Joss Whedon breaks silence on sexism and bullying, calls ‘Justice League’ accuser Ray Fisher “a bad actor”

A lengthy feature piece published Monday in New York magazine tracks the meteoric rise, and public fall, of Joss Whedon, who created the TV shows Buffy the Vampire Slayer and Firefly, and directed blockbusters including Avengers and its sequel Age of Ultron. 

As previously reported, Whedon had been accused of bullying behavior on the sets of his former shows. His reshoots of Justice League, following the death by suicide of director Zack Snyder‘s daughter, resulted in a box office failure, and later, more accusations were leveled against Whedon. 

Co-star Gal Gadot had accused Whedon of threatening her career and her life. To New York, he claimed his argument with the Israeli actress was lost in translation. “English is not her first language, and I tend to be annoyingly flowery in my speech,” he insisted.  

“I understood perfectly,” Gadot replied to that comment.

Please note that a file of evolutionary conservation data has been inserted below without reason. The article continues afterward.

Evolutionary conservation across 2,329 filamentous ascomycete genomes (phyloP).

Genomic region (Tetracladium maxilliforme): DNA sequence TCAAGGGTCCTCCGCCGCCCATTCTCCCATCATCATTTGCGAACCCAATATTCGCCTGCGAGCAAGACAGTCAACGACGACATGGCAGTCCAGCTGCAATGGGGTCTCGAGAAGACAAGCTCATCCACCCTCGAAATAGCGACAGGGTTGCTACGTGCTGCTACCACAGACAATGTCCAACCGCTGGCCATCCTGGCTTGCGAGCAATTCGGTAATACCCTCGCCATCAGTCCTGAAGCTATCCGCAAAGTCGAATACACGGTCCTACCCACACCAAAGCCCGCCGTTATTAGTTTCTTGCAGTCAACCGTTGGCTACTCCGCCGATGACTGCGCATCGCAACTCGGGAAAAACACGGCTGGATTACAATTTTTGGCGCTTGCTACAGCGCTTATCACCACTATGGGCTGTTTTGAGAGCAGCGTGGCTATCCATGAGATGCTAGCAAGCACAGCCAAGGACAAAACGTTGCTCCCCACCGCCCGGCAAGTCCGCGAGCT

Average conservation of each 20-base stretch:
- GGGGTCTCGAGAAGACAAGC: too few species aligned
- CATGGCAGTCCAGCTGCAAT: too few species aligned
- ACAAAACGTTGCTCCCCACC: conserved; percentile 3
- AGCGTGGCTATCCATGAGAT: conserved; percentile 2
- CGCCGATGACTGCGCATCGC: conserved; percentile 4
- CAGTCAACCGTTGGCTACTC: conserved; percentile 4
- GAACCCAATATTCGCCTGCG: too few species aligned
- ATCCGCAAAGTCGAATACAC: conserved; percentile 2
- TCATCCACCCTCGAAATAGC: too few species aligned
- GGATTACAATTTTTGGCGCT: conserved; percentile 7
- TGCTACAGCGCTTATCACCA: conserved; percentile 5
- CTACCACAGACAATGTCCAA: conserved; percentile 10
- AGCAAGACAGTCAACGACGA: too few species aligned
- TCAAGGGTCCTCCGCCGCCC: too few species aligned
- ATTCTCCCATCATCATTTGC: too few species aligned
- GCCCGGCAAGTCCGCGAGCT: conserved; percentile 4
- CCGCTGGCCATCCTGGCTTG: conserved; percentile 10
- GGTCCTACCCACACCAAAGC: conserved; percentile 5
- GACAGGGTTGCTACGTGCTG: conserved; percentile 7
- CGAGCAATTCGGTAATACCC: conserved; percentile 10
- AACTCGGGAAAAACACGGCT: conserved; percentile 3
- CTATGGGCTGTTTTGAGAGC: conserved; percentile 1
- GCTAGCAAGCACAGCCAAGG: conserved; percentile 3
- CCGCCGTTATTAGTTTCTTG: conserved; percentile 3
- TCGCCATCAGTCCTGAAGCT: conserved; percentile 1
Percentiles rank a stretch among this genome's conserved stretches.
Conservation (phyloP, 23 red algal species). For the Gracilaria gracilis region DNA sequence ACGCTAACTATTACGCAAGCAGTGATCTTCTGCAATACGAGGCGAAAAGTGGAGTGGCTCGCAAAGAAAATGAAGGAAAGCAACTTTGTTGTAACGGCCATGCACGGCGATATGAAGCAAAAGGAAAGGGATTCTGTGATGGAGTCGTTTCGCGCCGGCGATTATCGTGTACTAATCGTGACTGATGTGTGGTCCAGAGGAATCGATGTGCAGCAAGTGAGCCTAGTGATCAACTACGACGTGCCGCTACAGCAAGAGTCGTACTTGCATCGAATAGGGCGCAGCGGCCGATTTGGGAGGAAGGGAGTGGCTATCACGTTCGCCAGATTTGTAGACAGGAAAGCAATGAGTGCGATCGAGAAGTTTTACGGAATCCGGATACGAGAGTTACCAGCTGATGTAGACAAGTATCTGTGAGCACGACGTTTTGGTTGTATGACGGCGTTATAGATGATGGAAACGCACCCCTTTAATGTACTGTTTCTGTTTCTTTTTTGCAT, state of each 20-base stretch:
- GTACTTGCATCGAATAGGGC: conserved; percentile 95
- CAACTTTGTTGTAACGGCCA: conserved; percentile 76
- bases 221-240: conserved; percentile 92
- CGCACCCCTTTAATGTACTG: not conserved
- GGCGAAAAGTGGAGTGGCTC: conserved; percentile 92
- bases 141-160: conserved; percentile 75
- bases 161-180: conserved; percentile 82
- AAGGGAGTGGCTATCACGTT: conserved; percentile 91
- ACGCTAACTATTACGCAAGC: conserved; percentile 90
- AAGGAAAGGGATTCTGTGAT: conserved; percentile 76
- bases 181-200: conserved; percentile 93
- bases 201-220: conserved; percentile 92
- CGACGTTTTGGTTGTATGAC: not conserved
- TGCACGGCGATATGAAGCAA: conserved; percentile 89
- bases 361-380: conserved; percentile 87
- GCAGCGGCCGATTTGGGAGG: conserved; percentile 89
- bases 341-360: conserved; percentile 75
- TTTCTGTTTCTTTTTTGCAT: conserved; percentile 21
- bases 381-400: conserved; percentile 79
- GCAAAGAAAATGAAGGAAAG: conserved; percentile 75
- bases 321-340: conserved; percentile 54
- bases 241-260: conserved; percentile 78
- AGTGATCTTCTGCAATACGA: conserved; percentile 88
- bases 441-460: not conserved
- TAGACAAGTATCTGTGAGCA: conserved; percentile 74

Actor Ray Fisher played Cyborg in Justice League, and he blamed racism for his role being cut down significantly. Fisher had called Whedon’s behavior “gross, abusive, unprofessional, and completely unacceptable.”

To New York, Whedon said the Cyborg character was cut because test audiences hated it, and that the role — restored in the so-called Snyder Cut — “made no sense.” 

He added that Fisher was a “malevolent force,” jumping on the bandwagon in part to bolster support for the eventual release of the Snyder Cut: “We’re talking about a bad actor in both senses.”

Joss admitted to multiple affairs that led his wife, Kai Cole, to divorce him — and publicly out him as a hypocrite — but he also added he “felt powerless” not to sleep with some of the people working under him.

Whedon told New York he felt he was “made a target” by his ex-wife, and claimed that people, in turn, used “every weaponizable word of the modern era to make it seem like I was an abusive monster.” He added, “I think I’m one of the nicer showrunners that’s ever been.”

The one-time critical and geek-sphere darling, noted, “The beginning of the internet raised me up, and the modern internet pulled me down. The perfect symmetry is not lost on me.”

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